Monday, July 9, 2012

Audiophilia, Part I

I am a music lover. I might even qualify as an audiophile if I understood the classical importance of the hardware necessary to optimize sound. It's a fact that I was born between the analog and digital ages, so my appreciation of music is an amalgam of my very early years sitting around while my mom listened to her favorite albums, my own childhood discovery and exploration of music, and the modern explosion of both availability and portability of musical formats.

As a result, I've been experimenting with ways to have my favorite music with me ever since I got my first cassette recorder. Like most folks my age, I made my first mix tapes by holding the recorder near radio speakers, trying to time the beginning and end of the song just right while keeping everything steady enough not to get those brushing sounds in the recording. Later I owned a dual cassette deck and that was a comparative wet dream. My first car was thirteen years older than me when I bought it, and didn't even have an FM receiver (or an eight-track tape player--I missed that era completely), so I rigged a harness for my boombox with a wire hanger and bought lots of D batteries. I was one of the first people I knew to own a cassette adaptor--both the wired kind that plugs into a headphone jack and the wireless kind that broadcasts a tiny FM signal to which you can tune your car radio--and one of the first things I did after buying my current vehicle was research and purchase an auxiliary input cable.

With the invention of digital music, my world became nearly complete. Remarkably, I never got into Napster or other file sharing methods, but I surely was ripping not only my own CDs to my computer, but those from every friend who would let me borrow them. The fact that libraries loan out music and other audio CDs for free is a testament to human kindness. And then of all magical things, my computer would let me create playlists of all those songs and burn them to a new CD. It's the ultimate mix-tape: all the songs, no ambient noise to ruin the song, and no signal degradation due to making copies of copies ad infinitum. (Seriously, if all the young'ns who grew up with this CD-burning mix-tape method knew the arduous steps such a task used to require, it would make all those when-I-was-your-age stories of "going uphill both ways barefoot in the snow" sound like a cakewalk.) I'm still very fond of this practice; I'll honestly never lose my attachment to physical media, regardless of how advanced we get in the digital age. (Plus, even if you could download liner notes, who would? And would the file include the smell of a freshly open jewel case, or the feel of carefully unfolding the paper for the very first time? I think not...)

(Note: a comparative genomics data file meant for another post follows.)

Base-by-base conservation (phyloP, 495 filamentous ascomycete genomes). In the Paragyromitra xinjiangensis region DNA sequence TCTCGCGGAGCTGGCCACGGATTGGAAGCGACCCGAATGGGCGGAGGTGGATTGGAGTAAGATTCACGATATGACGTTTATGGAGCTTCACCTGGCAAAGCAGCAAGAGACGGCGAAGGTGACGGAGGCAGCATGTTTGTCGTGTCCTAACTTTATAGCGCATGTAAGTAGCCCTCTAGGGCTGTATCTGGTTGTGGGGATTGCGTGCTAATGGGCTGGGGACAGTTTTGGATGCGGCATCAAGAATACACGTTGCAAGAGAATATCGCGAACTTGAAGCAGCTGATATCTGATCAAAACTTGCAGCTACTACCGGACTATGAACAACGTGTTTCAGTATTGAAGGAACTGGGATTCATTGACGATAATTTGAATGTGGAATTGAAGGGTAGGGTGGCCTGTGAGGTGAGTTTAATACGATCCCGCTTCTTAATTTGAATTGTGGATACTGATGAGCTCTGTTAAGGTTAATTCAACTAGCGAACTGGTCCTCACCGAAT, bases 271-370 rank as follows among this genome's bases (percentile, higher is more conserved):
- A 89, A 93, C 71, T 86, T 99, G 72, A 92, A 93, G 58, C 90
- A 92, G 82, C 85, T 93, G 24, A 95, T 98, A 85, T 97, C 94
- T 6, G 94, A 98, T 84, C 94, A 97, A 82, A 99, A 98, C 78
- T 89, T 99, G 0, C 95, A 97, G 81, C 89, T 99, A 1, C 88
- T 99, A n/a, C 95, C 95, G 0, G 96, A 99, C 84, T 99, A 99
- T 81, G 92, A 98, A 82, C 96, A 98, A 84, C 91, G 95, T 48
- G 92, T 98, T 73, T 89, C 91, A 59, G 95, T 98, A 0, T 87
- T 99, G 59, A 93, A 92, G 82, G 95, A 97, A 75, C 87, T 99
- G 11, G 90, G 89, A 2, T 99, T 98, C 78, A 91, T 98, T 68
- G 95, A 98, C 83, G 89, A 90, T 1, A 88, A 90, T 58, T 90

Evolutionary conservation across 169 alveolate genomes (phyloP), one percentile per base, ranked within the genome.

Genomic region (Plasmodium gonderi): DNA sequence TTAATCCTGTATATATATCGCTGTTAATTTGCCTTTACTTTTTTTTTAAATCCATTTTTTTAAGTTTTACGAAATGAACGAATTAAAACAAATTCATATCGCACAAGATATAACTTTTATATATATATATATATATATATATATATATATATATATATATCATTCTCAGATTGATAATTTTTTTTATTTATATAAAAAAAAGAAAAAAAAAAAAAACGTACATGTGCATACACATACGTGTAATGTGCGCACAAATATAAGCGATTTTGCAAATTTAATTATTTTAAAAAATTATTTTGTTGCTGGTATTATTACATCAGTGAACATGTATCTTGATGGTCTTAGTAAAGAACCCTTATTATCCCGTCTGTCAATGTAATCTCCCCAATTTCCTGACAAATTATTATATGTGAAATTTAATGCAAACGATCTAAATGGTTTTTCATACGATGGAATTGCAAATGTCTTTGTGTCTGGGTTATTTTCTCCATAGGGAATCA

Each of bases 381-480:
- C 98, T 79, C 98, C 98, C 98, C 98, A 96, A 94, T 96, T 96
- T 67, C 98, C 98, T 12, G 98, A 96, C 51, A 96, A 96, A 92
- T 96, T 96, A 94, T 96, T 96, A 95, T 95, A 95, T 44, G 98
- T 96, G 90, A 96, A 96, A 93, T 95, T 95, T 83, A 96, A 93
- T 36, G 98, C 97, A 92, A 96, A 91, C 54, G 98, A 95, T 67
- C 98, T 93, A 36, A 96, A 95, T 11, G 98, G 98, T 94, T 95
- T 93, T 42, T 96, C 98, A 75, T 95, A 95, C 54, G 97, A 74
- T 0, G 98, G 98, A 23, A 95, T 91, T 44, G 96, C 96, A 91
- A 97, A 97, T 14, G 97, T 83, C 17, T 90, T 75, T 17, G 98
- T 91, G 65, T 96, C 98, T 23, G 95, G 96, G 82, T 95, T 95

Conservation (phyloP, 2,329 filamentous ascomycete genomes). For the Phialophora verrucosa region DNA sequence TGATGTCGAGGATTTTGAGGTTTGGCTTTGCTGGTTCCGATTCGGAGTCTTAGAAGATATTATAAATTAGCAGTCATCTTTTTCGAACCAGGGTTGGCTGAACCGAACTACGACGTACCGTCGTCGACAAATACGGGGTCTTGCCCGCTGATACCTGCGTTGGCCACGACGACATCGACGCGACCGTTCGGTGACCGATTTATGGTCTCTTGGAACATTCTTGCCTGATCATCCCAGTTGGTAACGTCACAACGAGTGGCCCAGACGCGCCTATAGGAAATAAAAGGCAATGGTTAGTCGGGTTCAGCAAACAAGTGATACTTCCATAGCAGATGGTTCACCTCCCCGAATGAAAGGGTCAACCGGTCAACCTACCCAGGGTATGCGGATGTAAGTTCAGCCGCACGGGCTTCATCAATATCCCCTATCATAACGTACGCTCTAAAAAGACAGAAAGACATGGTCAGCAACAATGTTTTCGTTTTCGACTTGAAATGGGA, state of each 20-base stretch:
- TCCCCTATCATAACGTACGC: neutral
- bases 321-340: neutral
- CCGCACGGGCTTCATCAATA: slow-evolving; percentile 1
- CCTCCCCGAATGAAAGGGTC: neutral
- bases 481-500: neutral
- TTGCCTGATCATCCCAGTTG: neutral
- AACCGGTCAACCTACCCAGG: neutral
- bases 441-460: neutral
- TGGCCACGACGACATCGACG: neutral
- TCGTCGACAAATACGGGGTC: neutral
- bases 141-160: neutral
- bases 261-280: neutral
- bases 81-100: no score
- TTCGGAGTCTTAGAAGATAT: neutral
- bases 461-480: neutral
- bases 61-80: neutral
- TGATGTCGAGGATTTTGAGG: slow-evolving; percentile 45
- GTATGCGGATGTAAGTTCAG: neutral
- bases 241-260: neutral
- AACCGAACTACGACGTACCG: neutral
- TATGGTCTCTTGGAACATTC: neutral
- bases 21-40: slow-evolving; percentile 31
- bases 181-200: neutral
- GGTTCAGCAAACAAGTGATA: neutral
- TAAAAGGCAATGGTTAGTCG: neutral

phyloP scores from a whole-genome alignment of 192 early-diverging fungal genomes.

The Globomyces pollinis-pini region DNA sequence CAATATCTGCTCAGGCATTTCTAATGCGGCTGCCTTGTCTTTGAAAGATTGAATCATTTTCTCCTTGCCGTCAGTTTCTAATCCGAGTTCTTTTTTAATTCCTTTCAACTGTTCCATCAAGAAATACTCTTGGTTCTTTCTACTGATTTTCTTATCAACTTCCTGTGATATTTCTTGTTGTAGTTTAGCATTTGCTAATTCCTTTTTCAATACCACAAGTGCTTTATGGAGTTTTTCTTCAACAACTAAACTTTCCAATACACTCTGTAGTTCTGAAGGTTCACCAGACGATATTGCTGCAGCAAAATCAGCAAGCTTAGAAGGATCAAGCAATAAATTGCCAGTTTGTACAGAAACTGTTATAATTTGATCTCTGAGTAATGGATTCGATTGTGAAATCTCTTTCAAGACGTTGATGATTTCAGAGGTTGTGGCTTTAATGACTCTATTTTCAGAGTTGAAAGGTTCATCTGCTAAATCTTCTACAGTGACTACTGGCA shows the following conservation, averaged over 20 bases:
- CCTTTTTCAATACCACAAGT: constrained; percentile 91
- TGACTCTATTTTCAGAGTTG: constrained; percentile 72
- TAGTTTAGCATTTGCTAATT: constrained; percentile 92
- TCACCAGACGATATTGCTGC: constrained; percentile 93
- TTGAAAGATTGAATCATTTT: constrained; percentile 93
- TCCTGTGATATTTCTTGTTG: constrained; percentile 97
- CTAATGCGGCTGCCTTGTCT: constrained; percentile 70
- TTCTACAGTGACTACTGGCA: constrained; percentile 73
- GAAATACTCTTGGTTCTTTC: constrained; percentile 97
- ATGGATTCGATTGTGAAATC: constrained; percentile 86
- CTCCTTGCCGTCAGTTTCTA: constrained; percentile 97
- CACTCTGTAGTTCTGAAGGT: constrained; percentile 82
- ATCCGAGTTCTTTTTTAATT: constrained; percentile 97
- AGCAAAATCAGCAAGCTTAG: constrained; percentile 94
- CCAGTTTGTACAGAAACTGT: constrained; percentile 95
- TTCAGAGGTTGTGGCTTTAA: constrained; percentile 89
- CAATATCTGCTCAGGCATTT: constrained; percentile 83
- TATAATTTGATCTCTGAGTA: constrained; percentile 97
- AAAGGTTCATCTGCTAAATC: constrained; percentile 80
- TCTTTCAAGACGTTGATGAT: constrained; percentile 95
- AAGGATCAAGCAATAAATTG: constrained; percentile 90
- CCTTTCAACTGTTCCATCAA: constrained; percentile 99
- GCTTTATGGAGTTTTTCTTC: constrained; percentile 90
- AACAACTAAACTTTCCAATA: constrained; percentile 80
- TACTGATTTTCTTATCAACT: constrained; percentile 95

Because of my constant desire to keep my favorite tunes nearby, I have watched with childish glee as music services such as Pandora and Spotify have become more mainstream and user friendly. I'm still using the free versions of both of these, with almost no desire (or need*) to upgrade to paid versions, and I have yet to try other, less popular (though certainly mainstream) services like iHeartRadio and Grooveshark. What I love about these services is that they are available almost anywhere (especially with Wi-Fi hotspots and smartphone apps) and that the artists get paid when we music consumers use them, which, after all, was the big deal when Lars took down Napster.

(Discussion on how the music-entertainment business treats/pays artists, especially since the explosion of digital distribution, will not ensue here; perhaps another time, since there's surely plenty to shout about.)

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